I had read Ryzen had issues and deduced that I needed a CMOS Clear button to cope with frequent BIOS issues. But a Clear CMOS button is useless unless you can use it without opening your case, and some Asus motherboards do have them located on the back panel of motherboard - but god, they are expensive.
I had two alternatives to choose from : MSI Gaming Carbon Pro or this one. I selected this one for the presence of Clear CMOS key only. And it turned out to be useless.
Another thing I constantly experience is the motherboard freezes and displays a POST message "b4 : USB device hot plug-in" . Did you understand what the problem is? I did not either.
Not only are the BIOS POST code definitions are cryptic and useless, the LED's are not readable at all. Some error codes displayed on motherboards bottom left corner is not even documented even like the one I hve given above. And after two weeks, I still can not figure out what the displayed code is, from my chair I incline a bit down and can see some lights which are obstructed by the GPU ! So I push the case a bit to the right, incline a bit more downwards, and there I see something unrecognizable. Why ? Because instead of a LCD display, there is a regular POST LED installed. So I see something, I try to deduce what it looks like ( the POST documentation in manual lists them as "B4" but what I can see is something like this: https://encrypted-tbn3.gstatic.com/images?q=tbn:ANd9GcS... I am not even sure about the orientation of the code; I just know that I am looking at it from top. Does it display b4 or something like Ah? God knows.
*** Removed two sentences related how angry I get at that point and on which frequency I get this angry based on feedback from moderation team. I have left this so that future readers might have a feeling how frustrated I get ***
The main m.2 socket - where you will put your precious, highly expensive NVMe drive is located exactly under your GPU slot, you can not see the slot at all let alone change it without removing the GPU. You might not see this in even in this reviews pictures unless you look for it, or heck even if you have the board in your hands you might not visualize this. It is not easy to imagine how it will look like with the GPU installed. Well, almost all GPU's starting with RX 460 and GTX 1050 are dual socket GPUs - meaning they not only cover their own slot, but also the slot below them too. Which happens to be the exact place where main m.2 PCIe 3.0 x4 NVMe drive is supposed to go in.
NVMe drives tend to get very hot, and those idiots decided to put them just beneath another very hot component. So, I did not risk my NVMe drive at all; I will need to order some third party passive m.2 cooler before doing that. In times like this *** removed four words again based on feedback from moderation team ***
This point applies to all motherboards - Intel and AMD alike : There are lots of ports, but as it happens, a port being there and having a working, compatible device to go in that port, and putting the device into that port and making all connections.. does not mean it will work. Somehow, things like PCIe lanes come into play.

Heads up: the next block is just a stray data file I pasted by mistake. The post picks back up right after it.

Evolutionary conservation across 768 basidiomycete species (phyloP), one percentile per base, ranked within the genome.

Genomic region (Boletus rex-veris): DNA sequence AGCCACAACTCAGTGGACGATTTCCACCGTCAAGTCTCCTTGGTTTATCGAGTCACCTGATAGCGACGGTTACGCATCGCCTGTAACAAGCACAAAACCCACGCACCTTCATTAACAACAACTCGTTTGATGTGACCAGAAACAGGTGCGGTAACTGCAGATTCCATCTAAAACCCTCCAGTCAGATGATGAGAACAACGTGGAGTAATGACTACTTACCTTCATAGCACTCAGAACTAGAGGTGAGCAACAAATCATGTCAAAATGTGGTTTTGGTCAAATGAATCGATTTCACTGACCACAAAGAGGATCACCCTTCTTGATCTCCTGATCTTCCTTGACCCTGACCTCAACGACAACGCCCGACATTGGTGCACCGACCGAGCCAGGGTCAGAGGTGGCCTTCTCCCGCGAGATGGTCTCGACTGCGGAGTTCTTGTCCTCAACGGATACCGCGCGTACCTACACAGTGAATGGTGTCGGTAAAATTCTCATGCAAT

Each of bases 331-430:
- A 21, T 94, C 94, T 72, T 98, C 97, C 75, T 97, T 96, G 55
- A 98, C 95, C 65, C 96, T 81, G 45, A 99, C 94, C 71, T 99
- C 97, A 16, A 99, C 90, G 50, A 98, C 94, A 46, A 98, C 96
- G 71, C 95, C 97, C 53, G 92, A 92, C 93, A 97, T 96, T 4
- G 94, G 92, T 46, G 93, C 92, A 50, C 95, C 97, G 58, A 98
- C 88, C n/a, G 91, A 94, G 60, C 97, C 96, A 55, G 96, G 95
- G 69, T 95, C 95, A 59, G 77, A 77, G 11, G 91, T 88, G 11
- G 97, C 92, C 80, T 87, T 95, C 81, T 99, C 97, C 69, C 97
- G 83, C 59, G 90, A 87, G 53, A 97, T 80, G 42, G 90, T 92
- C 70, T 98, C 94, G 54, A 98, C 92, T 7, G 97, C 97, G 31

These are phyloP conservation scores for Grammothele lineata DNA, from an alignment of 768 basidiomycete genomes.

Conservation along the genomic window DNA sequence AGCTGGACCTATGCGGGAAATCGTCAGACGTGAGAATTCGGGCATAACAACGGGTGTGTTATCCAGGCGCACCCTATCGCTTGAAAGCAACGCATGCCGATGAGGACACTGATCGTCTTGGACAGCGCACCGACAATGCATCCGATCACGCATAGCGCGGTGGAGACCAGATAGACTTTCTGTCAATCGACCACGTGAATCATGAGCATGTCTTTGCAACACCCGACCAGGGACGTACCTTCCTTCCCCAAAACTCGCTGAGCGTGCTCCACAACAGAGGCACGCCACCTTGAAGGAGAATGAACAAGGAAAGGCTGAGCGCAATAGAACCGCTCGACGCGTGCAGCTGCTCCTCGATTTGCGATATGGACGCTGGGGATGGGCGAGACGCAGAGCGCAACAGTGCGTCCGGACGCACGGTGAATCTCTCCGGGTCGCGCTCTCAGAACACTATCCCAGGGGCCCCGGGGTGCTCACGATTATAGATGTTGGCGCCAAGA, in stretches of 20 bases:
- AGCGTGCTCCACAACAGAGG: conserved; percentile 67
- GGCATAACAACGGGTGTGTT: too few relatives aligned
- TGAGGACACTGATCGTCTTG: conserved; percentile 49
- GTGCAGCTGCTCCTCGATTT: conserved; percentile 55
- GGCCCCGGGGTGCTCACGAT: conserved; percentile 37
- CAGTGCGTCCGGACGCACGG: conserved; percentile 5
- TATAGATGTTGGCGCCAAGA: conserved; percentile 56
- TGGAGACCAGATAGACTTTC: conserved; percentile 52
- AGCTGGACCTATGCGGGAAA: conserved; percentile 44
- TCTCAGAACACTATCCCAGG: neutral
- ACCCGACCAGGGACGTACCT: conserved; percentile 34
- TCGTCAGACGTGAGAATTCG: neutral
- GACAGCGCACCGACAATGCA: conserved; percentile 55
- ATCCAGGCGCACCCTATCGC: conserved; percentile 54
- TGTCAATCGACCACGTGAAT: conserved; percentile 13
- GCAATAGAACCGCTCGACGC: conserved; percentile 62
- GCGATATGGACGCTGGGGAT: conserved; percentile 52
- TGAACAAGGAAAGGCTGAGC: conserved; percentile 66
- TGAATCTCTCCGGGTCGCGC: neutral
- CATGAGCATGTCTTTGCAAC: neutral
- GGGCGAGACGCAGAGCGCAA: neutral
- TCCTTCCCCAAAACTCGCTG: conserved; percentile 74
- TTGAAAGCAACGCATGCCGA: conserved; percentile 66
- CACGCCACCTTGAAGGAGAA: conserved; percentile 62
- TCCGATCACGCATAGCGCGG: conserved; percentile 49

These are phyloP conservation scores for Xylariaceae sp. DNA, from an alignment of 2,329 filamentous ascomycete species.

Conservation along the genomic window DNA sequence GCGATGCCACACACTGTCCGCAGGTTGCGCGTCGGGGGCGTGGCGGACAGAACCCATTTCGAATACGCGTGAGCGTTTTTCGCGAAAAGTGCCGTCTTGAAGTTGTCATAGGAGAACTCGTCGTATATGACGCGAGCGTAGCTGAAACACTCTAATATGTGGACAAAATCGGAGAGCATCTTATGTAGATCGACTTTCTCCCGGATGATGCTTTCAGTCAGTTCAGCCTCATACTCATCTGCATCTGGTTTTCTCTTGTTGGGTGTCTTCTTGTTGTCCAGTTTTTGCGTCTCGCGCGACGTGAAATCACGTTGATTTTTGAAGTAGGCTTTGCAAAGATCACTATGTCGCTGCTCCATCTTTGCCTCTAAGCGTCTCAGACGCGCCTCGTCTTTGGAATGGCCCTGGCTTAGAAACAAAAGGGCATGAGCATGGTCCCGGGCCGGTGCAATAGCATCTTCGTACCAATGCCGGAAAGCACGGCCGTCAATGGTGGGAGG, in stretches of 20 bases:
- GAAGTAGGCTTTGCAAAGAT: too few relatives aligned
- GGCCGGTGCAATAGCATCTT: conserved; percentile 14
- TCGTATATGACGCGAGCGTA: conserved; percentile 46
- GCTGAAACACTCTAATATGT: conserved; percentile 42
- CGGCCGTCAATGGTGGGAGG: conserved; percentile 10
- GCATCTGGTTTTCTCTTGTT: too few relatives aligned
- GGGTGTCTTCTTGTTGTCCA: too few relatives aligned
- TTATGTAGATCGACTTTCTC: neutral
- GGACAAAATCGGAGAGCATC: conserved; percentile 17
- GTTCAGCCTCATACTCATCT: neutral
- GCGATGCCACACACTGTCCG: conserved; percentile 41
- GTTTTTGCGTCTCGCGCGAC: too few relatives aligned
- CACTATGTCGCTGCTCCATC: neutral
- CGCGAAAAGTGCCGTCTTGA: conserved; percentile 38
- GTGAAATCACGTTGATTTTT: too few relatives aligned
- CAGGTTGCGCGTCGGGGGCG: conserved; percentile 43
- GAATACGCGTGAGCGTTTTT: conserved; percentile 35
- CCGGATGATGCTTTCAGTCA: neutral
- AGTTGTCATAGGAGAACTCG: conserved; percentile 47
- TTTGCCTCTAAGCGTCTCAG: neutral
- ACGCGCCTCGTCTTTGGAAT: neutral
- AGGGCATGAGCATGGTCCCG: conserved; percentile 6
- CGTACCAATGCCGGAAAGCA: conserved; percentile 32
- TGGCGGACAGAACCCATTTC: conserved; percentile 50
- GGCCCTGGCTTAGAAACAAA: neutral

"The only nitpick with X370 is that it has only eight PCIe lanes of its own. Coupled with the 24 PCIe lanes of Ryzen—16 for graphics, four for NVMe, and four to communicate with the chipset—users have 32 lanes to work with. "
For example, if you put a PCIex4 device in a specific x16 port, all three PCIe x1 ports become unavailable. If you connect a SATA m.2 drive into main m.2 slot, SATA3_3 port ( there are 8 ports, 0 to 7 ) becomes unavailable. If you manage to get a U.2 NVMe drive and connect it to its U.2 port, the main m.2 port becomes unavailable and so on. Lots of limitations are exist.
Now, I love this motherboards features :
- You might not care about LED lighting ( I certainly hated the idea ), but if you have a case with a glass side panel or with a mesh top, you will start caring. LED lighting is much more likeable than I imagined.
But, beware - you can set different areas of motherboard in different colors - but you can not set CPU cooler LED color. Somehow, it is set automatically based on god knows what. For example, as shipped motherbaord had LED colors set to red, and CPU cooler LED color was dark green - why, god knows. Since my case was shipped with two case fans with blue LED's, it was a mess. I set all motherboard LED's to blue as well; now the CPU cooler LED color is a very faint orange. Why, god knows.
*** Update : this time a useful one, really. The problem was twofold : I have Ryzen 7 1700 that comes with Wraith Spire cooler and that I had inserted the LED cable to the CPU LED socket without taking orientation into consideration.
Based on some other posts on this question, I recognized that there is a correct orientation to insert that cable into that slot and this is actually documented in the motherboard manual. With correct orientation and STATIC preset, the CPU LED appears in the same color as all other motherboard LED' - and there is no way to select CPU color using RGB Fusion from BIOS or Windows. and as you might have guessed, I wanted to set cooler LED to a different color - to red actually, which would look good. Just as I am writing this, I thought why I would like Red Cooler LED on a blue LED background, and recognized that the "on/off" button on the motherboard has a beautiful red lighting and unconciously I was influenced by it. Some youtube videos appear to show that Asrock RGB LEd might have the ability to set a different color to CPU cooler, but I can not be sure.
If I had Wraith Max cooler, supposedly I could download a windows application that would allow me to set cooler LED to another color. If you happen to have a Wraith Max cooler, you can check AMD website, probably it is related to the second cable that is attached to motherboard. ***
Also to note: RGB Fusion can be set both from BIOS and Windows. If you set it in Windows using Gigabyte App, then your settings become active only after Windows boots - in my case green CPU LED, red mobo LED's and blue case fan LED's are active until Windows boots up and all LED's turn to blue and CPU LED turns to faint orange . If you set it on BIOS however, your settings are applied the moment PC is booted up, all LED's are blue and CPU LED is faint orange. Though even then, if different colors are set up on BIOS and Windows, Windows takes over after it starts.